We stopped along the way for disc golf in Sandy, at Grizzly Acres. This is an unusual course in that it's on privately owned land surrounding a residence (they're usually in city or state parks). The fairways themselves were well maintained, but the surrounding spaces had lots of grasses and thorny stuff, which if you lack skill like I do becomes a problem. I threw for a couple holes, and then just walked the rest of the course while Abe played, and enjoyed the views.
We continued on through the middle of nowhere (but with beautiful mountains in the background) to our destination for the night, Kah Nee Ta. I just now realized I never got a picture of the main resort building from the approach, but this is the side (from our hike; this doesn't show at all how large it is) - you can see it's sort of build into the hillside. It's not necessarily my style, but an intriguing aesthetic.
And a panoramic view from our balcony:
There's a fair amount to do at Kah Nee Ta, within/coordinated with the resort itself (though otherwise in the middle of nowhere by itself). If we'd arranged for more time there, we definitely would have gone kayaking and perhaps done some spa-ing. As it was, we started with a hike around the grounds. We did a loop that I think was a bit under 2 miles. There was a map on the website and some signs at the trail heads with a few different color-coded trails, but once we got out there navigation was a little trickier. Fortunately we were never too far from the road that we knew would take us back to the lodge, so no worries even for me.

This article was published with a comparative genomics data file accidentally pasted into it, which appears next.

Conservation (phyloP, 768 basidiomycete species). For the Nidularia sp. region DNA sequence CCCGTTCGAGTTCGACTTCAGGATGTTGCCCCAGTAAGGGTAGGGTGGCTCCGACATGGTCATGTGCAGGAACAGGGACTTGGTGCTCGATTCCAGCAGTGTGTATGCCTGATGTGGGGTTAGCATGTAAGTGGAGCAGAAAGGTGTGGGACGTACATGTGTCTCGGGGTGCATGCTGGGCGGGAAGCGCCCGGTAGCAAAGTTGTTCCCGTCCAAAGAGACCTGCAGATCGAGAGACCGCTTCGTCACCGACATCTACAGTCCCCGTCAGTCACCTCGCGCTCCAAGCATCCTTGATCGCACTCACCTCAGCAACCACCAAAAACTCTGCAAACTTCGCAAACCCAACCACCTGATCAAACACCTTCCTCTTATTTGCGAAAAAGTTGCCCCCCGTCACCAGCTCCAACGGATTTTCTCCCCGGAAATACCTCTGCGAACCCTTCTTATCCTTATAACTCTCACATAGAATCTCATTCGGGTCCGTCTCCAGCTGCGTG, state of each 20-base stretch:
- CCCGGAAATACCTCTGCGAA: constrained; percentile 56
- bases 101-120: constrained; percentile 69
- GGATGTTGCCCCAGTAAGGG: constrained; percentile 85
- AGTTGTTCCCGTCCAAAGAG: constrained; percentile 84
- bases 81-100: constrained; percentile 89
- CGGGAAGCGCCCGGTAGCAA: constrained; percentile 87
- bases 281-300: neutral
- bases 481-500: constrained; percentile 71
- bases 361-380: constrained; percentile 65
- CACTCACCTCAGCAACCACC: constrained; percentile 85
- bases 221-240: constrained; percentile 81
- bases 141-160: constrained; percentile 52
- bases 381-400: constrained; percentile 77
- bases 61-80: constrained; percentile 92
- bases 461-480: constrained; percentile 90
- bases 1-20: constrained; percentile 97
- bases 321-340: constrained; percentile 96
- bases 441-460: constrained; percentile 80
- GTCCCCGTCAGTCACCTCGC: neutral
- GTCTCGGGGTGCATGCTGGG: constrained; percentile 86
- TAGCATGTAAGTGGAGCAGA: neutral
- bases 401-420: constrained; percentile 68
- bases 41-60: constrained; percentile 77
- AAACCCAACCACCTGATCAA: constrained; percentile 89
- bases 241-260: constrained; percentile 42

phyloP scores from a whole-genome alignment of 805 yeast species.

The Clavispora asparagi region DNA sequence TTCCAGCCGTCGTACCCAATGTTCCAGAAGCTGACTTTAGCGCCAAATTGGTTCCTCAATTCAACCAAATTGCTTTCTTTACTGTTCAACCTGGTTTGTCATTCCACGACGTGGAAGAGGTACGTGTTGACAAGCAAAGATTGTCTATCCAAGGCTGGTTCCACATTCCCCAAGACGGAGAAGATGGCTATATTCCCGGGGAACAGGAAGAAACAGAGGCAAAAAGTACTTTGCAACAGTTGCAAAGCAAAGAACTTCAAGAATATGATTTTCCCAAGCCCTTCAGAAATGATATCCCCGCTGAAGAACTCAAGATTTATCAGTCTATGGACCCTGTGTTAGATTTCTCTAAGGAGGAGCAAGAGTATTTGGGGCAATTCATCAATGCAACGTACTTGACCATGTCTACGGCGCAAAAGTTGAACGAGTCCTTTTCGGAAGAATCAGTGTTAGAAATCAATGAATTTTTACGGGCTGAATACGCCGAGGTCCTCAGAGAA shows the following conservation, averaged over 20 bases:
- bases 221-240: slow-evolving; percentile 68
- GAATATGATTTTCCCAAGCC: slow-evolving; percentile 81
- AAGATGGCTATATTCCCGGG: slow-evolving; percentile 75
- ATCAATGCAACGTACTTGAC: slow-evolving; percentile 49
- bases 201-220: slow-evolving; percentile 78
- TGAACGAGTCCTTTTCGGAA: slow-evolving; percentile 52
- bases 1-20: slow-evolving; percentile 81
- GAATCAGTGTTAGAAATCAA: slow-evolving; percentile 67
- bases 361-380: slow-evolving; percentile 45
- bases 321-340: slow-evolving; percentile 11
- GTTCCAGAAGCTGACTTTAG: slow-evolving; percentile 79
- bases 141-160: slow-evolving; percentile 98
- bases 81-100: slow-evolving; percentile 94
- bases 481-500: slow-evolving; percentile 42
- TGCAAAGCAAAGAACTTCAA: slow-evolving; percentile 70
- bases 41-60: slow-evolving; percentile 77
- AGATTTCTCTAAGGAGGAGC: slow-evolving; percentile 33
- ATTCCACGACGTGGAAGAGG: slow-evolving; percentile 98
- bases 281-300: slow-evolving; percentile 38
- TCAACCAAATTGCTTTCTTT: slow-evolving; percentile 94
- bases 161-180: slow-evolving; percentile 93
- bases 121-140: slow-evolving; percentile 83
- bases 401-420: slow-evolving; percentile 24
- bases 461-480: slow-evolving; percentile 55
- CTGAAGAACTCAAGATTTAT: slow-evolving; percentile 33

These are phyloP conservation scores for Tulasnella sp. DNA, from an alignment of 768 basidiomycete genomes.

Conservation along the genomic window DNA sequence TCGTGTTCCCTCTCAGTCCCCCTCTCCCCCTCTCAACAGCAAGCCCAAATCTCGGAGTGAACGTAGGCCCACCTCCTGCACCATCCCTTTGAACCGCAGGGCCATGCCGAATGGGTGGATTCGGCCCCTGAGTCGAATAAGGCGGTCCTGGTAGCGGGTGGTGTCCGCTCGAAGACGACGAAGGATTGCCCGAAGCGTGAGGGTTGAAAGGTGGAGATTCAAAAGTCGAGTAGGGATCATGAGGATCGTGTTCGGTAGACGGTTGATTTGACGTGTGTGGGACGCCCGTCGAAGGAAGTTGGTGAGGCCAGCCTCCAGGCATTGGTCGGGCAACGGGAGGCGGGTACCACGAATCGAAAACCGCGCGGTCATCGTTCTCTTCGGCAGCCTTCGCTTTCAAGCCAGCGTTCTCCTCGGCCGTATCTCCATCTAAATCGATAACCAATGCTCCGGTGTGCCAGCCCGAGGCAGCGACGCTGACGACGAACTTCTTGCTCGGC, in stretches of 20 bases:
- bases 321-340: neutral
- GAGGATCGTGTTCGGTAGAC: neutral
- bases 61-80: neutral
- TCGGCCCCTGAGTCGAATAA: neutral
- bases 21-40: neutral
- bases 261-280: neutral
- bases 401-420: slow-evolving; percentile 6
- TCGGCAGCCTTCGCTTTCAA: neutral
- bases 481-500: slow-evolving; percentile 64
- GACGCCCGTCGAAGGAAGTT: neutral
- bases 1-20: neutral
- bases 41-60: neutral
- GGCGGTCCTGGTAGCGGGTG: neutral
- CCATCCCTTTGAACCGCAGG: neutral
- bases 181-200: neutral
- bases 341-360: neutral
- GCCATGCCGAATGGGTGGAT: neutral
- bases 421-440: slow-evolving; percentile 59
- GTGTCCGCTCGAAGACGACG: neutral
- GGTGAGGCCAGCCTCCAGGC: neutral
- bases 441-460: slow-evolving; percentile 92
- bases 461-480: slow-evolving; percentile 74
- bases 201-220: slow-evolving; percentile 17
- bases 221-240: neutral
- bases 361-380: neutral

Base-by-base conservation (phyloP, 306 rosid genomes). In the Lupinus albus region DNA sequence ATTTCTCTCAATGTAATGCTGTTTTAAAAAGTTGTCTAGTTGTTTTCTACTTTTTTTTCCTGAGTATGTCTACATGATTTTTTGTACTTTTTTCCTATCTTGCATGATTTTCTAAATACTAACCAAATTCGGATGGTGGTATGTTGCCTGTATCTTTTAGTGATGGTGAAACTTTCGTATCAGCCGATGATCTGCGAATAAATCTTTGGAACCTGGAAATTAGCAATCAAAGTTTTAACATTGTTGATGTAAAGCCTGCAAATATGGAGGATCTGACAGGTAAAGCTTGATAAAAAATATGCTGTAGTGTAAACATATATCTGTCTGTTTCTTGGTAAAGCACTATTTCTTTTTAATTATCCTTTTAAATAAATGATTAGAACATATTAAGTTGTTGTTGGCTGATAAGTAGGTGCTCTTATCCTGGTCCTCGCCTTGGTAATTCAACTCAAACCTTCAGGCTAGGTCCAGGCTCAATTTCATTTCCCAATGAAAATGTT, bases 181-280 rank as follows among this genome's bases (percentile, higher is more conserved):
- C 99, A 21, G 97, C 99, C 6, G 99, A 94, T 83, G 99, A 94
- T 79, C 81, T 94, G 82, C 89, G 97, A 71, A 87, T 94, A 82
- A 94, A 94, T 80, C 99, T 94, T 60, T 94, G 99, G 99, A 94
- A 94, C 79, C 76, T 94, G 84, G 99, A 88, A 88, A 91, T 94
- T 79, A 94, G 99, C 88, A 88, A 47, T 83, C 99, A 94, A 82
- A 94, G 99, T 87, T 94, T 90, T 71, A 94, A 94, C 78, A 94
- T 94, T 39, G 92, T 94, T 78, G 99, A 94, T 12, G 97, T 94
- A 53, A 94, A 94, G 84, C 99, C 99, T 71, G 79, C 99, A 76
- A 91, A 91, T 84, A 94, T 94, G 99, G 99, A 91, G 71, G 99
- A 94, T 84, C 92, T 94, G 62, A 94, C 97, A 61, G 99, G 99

Along the way we crossed paths with some horseback riders, and overlooked the "village" portion of the resort down the road, which has camping, and the pool and some other amenities. (There's also a golf course across from the lodge.)
After returning from our hike, we had a quick snack to make sure we'd have time to get over over to the pool that evening. It's the part that's the "hot springs" part - although apparently there used to be more natural uses of it for soaking pools or whatnot, it's now just used for heating a more generic pool. It is a nice pool, very large and it has two slides, along with some kiddie pool areas and hot tubs, probably very fun for kids. But definitely not what come to mind in going to a hot springs - the only remnant of that is a small fenced off pool along the road to the modern pool.
After the pool, we played on the nearby mini golf course (where I got a hole in one two times!). The pool was included in our lodge room fee, but otherwise is $15 per day. The website, verbal info when we checked in, and our pass for the pool indicated that access to the slides would nonetheless cost an additional $4 per person, but the person checking us in at the pool said they were included (and gave us the wristbands for access accordingly). Mini golf was $5 per person.
We wrapped up the night with a late dinner at the Warm Springs grill, the casual restaurant on site in the lodge. It had a decent selection of even vegetarian entrees, pretty typical diner type stuff, and good cocktails (largely berry and/or tropical fruit in nature, which are my favorites).
The next morning we started heading in the direction of Bend, with a stop first at the Museum at Warm Springs, in town itself about 10 miles south of the resort. The changing exhibit was currently being changed, but we got to see the permanent exhibit about the history of the three tribes who share the reservation and originally inhabited a large area of central Oregon.